Israeli, UK firms tussle over mining activities in South Sudan

Sunday August 11 2019

Containers await clearance within the port of Mombasa, in Kenya's coast. A court is hearing a case in which a logistics firm's agents held consignments at the Mombasa Port in Kenya on account of non-payment. PHOTO | FILE | NATION MEDIA GROUP


An Israeli-owned company with goldmining interests in South Sudan was dealt a blow after Court of Appeal in Kenya said the High Court had no jurisdiction to hear a suit it filed against a UK logistics firm.

The Court of Appeal has upheld a preliminary objection to the suit by Misnak International (UK) Ltd contracted by 4MB Mining, the Israeli firm, to source, purchase and transport large consignments of mining materials to South Sudan saying the High Court had not assumed jurisdiction over it.

The South Sudan government awarded 4MB Mining a contract to undertake mining activities in Juba and Luri areas.

According to the appellate court, the manner in which jurisdiction is assumed is that those who file a case have to seek leave of the court to serve summons to the sued party outside the court’s jurisdiction to notify them of the existence of the suit. Appellate judges Daniel Musinga, Gatembu Kairu and Agnes Murgor said that it is upon service of the summons that a court assumes jurisdiction over a foreign defendant.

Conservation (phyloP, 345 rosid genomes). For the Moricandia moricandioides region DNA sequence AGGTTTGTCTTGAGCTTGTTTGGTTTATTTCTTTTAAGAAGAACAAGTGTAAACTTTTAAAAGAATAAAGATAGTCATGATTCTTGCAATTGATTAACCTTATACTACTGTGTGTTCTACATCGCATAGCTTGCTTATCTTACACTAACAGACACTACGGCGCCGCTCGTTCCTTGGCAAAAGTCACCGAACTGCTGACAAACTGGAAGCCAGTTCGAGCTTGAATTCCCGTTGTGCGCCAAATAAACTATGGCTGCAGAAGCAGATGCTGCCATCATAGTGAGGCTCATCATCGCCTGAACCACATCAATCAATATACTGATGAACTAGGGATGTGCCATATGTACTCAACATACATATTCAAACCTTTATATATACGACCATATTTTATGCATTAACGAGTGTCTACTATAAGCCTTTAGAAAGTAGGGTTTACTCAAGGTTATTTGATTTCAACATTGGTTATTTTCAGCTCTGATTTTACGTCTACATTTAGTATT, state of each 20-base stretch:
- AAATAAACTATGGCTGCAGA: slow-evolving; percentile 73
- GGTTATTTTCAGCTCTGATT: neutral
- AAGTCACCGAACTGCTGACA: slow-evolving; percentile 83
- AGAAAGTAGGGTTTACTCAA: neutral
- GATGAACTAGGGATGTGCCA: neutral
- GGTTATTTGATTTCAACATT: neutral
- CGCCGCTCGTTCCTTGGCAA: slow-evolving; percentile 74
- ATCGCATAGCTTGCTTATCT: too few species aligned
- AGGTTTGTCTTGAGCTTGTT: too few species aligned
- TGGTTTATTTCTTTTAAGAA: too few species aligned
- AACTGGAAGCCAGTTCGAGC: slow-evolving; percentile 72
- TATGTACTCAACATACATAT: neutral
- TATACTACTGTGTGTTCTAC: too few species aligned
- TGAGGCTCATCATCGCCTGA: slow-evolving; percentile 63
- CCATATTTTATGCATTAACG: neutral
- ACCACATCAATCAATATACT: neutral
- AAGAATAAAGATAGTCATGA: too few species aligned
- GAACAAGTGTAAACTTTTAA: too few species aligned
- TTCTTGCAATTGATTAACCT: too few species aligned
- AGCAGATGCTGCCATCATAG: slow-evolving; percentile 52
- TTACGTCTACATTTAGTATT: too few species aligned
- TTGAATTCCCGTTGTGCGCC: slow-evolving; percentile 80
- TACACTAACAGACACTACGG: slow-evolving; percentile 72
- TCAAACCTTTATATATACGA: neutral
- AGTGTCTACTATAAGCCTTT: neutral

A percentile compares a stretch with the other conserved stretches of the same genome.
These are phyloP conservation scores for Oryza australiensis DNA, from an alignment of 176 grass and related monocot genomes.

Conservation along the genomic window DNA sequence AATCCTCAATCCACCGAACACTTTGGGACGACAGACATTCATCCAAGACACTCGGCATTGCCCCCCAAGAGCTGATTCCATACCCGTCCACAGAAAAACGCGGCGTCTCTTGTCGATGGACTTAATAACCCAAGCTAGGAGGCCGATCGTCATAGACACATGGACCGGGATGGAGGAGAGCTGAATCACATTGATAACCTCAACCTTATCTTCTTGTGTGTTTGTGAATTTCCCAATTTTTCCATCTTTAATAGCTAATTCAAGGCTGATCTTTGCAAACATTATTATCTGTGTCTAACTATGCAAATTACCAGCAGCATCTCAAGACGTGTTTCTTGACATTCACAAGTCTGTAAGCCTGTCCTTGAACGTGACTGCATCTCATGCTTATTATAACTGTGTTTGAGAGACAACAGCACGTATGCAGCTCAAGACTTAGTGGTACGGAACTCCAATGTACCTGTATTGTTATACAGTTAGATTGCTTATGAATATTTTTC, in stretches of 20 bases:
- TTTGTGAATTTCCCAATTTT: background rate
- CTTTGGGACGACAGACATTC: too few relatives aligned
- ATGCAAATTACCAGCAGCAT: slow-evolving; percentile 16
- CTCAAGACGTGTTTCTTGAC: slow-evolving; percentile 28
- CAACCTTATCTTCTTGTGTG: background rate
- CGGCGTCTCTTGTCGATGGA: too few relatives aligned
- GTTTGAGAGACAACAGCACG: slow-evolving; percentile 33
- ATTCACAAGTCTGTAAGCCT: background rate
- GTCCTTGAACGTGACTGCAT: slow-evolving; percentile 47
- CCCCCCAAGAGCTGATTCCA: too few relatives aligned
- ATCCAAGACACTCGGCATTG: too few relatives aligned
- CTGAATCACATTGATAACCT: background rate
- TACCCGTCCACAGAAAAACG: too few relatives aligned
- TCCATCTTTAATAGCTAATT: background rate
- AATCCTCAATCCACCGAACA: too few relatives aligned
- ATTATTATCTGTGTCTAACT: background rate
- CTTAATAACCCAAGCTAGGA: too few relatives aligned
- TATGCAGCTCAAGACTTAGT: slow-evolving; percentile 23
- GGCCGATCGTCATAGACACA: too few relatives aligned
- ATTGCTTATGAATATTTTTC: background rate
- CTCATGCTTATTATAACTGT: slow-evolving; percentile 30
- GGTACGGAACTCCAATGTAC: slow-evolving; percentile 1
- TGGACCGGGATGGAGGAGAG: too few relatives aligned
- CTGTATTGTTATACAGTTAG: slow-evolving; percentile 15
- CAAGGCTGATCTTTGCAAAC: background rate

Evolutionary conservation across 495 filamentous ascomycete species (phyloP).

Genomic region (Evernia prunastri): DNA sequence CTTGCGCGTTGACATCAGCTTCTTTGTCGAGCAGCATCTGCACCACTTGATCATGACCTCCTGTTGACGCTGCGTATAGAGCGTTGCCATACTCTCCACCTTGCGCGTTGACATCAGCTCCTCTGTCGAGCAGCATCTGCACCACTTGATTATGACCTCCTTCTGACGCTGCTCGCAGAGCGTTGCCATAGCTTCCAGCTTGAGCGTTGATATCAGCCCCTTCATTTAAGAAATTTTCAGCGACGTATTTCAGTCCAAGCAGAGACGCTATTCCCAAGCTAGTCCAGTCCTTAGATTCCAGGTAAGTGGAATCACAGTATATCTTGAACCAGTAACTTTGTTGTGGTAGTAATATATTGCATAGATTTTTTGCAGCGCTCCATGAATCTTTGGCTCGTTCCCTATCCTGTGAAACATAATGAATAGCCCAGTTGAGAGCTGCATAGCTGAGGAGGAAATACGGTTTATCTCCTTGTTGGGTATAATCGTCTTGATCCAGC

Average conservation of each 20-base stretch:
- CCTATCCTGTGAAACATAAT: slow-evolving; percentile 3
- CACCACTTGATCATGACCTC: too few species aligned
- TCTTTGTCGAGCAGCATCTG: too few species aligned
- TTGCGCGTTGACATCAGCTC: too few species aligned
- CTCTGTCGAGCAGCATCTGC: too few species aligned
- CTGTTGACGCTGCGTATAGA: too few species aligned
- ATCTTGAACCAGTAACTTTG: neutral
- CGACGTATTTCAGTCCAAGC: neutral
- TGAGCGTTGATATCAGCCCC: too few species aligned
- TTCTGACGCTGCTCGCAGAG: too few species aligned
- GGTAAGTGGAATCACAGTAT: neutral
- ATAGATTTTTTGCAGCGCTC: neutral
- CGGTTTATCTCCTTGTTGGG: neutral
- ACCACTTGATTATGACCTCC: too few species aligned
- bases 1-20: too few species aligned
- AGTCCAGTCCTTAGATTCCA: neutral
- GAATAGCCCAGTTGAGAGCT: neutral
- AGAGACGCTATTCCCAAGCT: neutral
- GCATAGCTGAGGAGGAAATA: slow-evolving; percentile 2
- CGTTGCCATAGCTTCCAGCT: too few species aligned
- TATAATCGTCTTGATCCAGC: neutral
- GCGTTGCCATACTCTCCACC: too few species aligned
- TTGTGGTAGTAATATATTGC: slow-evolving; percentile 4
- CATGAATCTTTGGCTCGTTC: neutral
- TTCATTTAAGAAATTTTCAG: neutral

“The judge (of the High Court) never addressed her mind to the prayer for leave to serve the summons upon Misnak International outside the court’s jurisdiction,” said the judges.

According to the contract between 4MB Mining Ltd and Misnak International the consignments were to be transported from Thailand through the port of Mombasa and arrive at the agreed destination before March 1, 2018.


4MB Mining indicated that the agreed timeline was of essence since it had obtained a non-diplomatic exemption of import tax on the consignments from the Government of South Sudan and the exemption was conditional on consignments arriving at the Kenyan/Sudan border on or before April 5, 2018.

Misnak, in line with the terms of the contract, raised invoices from time to time which 4MB Mining met. 4MB Mining told the court that after the consignment landed at the port of Mombasa on March 4, 2018, Misnak raised “exorbitant invoices” which it rejected.

In turn, Misnak detained the consignments through Total Link Logistics, Union Link Logistics and Freight Forwarders (K) Ltd, who acted as its agents to exercise lien over the goods on account of non-payment.